Business student

Managing engagement in the new normal

At the start of the pandemic, as Zoom and other remote tools saw business boom in unprecedented ways, the opportunity to engage with students digitally also increased. Meanwhile, campus social media managers have built on their strengths to reach students where they are, provide timely and easy-to-use information, and make students feel heard by responding directly. and publicly to concerns. But here’s the problem with results: when we and our supervisors see great accomplishments, it can be tempting to believe that they are achievable, or even easily repeatable.

Two years ago, social media usage skyrocketed, with college students reporting usage going from two hours a day to three hours or more. It was an audience bored at home and missing their campus experience and connections.

But now, it seems the time has come for that long-awaited, disbelief-soaked return to normal on most campuses. And the role of communicators, including social media managers, reverts to that pre-2020 capability. While crises and unfortunate news have been and always will be part of the job, the magnitude will be much less, and the he balance between these and the opportunities for these “fun” positions on campus life will normalize.

During a typical academic year, students know exactly when they will be on and off campus, and communicators can adjust their plans accordingly and reasonably expect dips and spikes in engagement. As students leave and return from spring break over the next few weeks, they will be cautiously optimistic about staying on campus. They will be less isolated and less likely to turn to social spaces with prior vigor. With this in mind, it is important to develop engagement projections that are reasonable, achievable, but, as always, still ambitious.

Students reported being happy to return to campus in the fall of 2021, so it’s key to remember that first and foremost, many students are happy to be back on campus if they feel safe. That joy may continue to be tempered by lingering pandemic worries and pangs of sadness over lost experiences, but it’s smart to treat the rest of the semester as a time of celebration. The most visual platforms – Instagram, Snapchat and TikTok – are perfect for this strategy. Instagram Reels and Snapchat Stories can and should be upbeat and give students a reason to check out happy content. Regularly add photos to Instagram Highlights that feature students using the areas of campus they’ve probably missed the most over the past two years — dorms, student centers, and even dining halls. Give users a reason to come back to Highlights by regularly reminding them via Stories that the content is updated regularly. The “Add Your Own” Instagram sticker is one of the easiest and best ways to invite the entire campus body into a conversation.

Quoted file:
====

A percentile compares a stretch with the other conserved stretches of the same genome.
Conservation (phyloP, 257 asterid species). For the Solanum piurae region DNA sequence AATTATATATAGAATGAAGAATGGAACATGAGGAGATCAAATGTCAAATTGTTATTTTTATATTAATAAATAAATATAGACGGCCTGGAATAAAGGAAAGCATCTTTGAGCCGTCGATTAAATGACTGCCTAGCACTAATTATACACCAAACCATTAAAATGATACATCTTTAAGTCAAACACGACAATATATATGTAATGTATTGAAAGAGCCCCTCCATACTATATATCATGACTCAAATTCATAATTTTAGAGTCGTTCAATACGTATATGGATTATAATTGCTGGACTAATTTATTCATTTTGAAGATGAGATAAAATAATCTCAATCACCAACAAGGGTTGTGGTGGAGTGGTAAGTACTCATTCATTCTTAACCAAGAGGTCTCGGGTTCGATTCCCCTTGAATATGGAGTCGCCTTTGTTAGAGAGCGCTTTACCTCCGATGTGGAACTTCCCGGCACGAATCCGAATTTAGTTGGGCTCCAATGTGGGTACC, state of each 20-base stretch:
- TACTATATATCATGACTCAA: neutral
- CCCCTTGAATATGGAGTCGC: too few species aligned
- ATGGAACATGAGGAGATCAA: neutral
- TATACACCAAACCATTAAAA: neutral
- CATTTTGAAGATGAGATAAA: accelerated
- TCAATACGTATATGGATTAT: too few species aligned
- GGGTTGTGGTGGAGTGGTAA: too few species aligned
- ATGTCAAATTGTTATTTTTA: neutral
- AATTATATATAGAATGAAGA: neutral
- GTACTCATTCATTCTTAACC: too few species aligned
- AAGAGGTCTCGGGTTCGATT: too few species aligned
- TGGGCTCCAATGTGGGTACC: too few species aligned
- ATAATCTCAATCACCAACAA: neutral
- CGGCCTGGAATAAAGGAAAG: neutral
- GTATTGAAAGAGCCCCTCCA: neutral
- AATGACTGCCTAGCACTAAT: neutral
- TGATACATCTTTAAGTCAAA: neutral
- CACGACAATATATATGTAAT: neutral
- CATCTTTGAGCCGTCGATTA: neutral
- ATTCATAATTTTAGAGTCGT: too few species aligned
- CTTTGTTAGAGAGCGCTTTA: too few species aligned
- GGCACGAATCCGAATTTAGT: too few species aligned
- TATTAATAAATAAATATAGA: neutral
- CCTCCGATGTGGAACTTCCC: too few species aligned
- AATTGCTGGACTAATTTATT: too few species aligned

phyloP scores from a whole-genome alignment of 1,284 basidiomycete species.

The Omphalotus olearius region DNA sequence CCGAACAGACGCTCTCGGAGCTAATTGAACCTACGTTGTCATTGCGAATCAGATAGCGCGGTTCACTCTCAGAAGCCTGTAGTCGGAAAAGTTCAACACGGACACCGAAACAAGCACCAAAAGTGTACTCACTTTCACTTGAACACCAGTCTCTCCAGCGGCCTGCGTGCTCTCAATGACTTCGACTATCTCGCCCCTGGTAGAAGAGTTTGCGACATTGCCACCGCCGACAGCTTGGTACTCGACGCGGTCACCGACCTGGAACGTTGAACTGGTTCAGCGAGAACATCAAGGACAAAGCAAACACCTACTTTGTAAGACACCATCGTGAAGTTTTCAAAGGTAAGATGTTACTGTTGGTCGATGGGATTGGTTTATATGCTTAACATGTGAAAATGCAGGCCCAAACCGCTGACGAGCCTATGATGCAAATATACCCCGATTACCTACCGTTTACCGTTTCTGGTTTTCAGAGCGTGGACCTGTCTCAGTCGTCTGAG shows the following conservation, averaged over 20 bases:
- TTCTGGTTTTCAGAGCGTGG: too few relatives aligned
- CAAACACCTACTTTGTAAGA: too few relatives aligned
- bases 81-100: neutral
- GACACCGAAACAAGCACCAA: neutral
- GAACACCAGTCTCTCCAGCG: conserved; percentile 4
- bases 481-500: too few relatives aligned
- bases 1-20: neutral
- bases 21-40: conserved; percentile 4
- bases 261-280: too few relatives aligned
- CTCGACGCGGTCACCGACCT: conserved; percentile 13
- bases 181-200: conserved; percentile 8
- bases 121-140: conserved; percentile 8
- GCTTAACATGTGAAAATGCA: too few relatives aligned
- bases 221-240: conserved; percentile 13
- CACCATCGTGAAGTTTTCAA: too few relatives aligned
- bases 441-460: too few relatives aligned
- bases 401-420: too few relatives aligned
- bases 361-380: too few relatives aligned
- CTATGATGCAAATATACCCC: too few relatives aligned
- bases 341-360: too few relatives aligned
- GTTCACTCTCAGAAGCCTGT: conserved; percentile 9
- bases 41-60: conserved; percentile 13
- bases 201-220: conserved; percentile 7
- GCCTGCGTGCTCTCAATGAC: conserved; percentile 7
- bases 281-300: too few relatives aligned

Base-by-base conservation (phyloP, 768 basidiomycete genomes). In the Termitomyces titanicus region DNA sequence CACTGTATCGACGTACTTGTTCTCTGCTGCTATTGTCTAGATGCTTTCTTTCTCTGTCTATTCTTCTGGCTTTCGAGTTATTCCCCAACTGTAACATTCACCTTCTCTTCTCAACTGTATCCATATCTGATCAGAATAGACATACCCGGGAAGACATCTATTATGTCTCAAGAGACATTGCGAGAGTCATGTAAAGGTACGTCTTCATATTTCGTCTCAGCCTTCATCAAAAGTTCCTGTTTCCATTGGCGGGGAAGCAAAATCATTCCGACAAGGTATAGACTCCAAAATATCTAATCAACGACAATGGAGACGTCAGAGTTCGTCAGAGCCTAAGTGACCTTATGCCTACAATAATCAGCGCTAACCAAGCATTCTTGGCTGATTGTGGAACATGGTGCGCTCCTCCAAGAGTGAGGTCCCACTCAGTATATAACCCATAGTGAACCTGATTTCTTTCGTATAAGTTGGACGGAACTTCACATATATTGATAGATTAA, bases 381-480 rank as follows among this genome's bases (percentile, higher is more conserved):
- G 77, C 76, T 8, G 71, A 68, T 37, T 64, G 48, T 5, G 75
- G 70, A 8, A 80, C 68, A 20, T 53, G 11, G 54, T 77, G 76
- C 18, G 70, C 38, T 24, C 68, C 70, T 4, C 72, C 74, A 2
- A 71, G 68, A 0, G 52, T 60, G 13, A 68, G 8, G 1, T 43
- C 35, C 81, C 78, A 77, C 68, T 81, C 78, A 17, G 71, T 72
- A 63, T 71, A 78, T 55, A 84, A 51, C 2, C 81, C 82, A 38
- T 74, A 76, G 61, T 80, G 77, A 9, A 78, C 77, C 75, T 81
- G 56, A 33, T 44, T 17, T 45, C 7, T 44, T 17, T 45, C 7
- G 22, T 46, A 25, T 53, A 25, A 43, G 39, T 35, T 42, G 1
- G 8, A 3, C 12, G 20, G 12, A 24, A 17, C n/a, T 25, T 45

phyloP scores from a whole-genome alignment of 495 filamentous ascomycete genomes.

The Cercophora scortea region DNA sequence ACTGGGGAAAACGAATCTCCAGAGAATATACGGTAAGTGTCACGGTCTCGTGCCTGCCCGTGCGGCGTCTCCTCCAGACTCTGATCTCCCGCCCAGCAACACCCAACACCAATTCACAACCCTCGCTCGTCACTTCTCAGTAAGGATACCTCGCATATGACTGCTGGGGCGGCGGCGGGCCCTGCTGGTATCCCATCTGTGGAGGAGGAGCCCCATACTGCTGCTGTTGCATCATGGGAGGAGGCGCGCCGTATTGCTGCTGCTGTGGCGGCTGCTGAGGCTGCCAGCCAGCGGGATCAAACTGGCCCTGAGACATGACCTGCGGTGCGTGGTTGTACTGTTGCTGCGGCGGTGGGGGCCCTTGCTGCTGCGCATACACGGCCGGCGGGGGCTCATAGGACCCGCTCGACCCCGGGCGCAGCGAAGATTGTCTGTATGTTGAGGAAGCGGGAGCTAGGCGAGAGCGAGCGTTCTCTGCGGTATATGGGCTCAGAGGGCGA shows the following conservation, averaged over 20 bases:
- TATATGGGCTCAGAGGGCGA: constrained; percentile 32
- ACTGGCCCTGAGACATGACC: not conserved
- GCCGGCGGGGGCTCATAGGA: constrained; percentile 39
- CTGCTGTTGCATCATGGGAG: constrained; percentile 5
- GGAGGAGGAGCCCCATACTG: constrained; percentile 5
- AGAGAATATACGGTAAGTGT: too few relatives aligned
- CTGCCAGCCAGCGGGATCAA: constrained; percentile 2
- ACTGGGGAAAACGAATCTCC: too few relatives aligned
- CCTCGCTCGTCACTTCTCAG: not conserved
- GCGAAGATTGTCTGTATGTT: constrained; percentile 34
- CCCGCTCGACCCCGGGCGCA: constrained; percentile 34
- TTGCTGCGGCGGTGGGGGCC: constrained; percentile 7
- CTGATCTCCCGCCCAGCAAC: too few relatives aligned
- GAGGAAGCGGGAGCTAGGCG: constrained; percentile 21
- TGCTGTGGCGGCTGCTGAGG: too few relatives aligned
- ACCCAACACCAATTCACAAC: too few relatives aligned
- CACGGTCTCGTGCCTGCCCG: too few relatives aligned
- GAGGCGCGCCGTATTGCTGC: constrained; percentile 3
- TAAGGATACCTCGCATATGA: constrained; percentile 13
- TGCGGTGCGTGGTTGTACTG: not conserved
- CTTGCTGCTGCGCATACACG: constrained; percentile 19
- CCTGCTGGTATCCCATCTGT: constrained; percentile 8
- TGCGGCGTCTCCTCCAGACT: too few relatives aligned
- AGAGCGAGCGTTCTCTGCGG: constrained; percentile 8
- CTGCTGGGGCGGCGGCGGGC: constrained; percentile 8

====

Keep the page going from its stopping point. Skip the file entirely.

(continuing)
As students come together in small and large groups, review your social media ambassadors and check that they are still interested in contributing content to the institution. If it’s time to refresh your pool, make sure your diversity of content creators accurately reflects the broad spectrum of campus culture. Sharing photos of sporting events can be a surefire way to get likes and comments from boosters, students, and alumni, but don’t forget about those small, dedicated groups that support smaller pockets of activity. on the campus. The numbers may be smaller on posts that cater to these audiences, but the populations that feel heard will develop a loyalty that lends itself to immeasurable dedication.

Over the past two years, as students and higher education officials have grown accustomed to a particular protocol or way of learning or delivering learning, something has arisen to disrupt that comfort and make flexibility a requirement to cope, let alone thrive. It is the role of communicators to relay this difficult information to audiences who understandably grew weary with each transition, but still thirsty for knowledge. It is likely that engagement rates will not return to the numbers seen at the start of the pandemic, and perhaps not even to the levels before, when expectations were clear. But understanding where students are at and continuing to communicate to them through a wise strategy that their thoughts and feelings are valued within the institution can keep them at a sustainable level.

Kylie Kinnaman is an engagement strategist at TVP Communications, a national public relations agency focused on higher education.